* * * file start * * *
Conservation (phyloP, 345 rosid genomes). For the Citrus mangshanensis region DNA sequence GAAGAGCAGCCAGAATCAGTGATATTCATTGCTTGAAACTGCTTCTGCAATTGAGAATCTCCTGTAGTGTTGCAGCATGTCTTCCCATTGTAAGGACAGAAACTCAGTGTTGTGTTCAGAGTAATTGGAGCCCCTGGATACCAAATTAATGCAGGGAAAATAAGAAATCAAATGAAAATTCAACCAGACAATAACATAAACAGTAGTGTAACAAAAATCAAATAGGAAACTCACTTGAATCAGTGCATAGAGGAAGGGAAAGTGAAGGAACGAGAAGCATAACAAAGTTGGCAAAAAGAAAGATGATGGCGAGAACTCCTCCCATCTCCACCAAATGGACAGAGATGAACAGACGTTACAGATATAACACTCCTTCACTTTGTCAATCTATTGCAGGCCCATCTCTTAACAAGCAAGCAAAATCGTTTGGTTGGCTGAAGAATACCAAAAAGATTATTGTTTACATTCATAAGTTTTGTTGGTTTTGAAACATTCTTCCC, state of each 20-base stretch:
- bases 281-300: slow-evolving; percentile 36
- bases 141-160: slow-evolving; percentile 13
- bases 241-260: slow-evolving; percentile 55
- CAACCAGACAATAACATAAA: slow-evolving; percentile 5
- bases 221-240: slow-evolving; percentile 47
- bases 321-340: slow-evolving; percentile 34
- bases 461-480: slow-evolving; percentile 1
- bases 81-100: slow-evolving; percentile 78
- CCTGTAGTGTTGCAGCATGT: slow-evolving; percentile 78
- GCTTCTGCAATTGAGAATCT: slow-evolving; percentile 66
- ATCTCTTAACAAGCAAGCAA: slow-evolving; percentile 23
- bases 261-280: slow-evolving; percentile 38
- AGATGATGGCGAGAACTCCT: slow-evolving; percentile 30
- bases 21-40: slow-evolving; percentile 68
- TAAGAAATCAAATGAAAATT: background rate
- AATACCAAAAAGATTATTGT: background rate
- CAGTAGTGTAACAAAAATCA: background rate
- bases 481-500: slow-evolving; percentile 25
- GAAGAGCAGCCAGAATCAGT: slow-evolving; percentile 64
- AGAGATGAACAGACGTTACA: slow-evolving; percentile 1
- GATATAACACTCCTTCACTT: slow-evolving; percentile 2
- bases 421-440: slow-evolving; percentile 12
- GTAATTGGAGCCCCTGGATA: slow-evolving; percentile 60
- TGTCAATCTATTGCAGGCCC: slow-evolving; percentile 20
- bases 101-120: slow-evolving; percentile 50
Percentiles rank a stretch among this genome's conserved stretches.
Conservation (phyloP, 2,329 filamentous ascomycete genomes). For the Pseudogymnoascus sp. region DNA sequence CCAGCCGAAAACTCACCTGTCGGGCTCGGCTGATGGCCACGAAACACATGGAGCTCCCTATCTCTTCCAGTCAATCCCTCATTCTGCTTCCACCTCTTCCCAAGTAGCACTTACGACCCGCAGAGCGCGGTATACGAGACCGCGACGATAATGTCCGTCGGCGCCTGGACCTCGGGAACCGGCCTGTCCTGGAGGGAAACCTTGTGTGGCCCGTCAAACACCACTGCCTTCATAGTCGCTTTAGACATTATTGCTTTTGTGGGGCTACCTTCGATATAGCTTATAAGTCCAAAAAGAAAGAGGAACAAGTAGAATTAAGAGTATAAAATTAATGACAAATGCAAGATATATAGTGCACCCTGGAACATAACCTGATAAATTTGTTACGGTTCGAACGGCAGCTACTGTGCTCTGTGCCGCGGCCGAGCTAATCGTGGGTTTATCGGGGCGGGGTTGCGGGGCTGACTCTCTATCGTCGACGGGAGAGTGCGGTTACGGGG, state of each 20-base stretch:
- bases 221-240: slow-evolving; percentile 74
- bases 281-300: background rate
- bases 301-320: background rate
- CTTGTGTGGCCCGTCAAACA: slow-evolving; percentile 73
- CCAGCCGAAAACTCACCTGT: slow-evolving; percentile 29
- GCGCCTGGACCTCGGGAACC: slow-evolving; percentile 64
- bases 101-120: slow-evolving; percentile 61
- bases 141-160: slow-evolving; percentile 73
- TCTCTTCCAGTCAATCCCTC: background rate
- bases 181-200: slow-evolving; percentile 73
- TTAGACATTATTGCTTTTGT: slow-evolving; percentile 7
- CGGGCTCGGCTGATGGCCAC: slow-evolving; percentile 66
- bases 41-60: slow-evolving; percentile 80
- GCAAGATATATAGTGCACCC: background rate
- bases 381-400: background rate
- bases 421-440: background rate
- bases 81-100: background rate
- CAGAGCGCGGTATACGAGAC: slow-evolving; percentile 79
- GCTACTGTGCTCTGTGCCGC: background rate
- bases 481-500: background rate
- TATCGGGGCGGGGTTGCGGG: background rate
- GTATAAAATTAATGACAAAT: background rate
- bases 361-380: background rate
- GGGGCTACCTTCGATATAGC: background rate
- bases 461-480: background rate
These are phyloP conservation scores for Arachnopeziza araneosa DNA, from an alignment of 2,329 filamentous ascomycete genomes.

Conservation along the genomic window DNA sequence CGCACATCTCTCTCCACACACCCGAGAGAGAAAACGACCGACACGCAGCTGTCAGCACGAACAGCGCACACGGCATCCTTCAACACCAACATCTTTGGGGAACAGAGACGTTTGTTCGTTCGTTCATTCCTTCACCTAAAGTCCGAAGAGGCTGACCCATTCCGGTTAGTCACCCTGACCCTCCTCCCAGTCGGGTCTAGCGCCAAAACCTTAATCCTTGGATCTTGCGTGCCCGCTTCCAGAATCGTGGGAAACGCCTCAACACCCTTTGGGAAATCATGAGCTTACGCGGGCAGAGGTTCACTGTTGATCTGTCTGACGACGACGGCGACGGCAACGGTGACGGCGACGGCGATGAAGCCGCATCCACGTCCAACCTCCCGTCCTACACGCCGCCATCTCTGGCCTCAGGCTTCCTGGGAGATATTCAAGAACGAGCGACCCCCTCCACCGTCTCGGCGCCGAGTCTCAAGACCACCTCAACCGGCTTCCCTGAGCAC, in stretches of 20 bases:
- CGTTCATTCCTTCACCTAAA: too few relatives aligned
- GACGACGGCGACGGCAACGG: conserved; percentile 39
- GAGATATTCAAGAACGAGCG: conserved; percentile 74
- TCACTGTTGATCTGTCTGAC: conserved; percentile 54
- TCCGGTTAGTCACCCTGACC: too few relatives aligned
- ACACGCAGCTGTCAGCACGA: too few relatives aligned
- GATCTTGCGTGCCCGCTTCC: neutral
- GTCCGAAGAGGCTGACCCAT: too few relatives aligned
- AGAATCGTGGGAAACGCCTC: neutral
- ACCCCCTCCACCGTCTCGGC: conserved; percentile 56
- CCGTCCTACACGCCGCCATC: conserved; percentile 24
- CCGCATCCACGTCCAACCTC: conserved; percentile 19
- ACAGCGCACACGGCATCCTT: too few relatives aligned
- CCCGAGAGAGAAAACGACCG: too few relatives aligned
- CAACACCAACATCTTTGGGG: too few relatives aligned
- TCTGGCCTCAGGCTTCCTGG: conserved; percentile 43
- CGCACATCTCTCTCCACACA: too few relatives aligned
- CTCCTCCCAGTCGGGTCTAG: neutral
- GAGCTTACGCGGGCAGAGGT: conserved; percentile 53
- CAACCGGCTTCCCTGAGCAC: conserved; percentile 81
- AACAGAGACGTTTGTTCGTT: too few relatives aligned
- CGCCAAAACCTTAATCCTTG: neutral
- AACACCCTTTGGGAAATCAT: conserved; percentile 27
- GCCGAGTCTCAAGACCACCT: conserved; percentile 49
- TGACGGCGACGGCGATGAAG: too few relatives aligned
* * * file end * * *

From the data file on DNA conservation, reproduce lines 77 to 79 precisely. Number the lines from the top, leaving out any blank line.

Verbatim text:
- CGCCAAAACCTTAATCCTTG: neutral
- AACACCCTTTGGGAAATCAT: conserved; percentile 27
- GCCGAGTCTCAAGACCACCT: conserved; percentile 49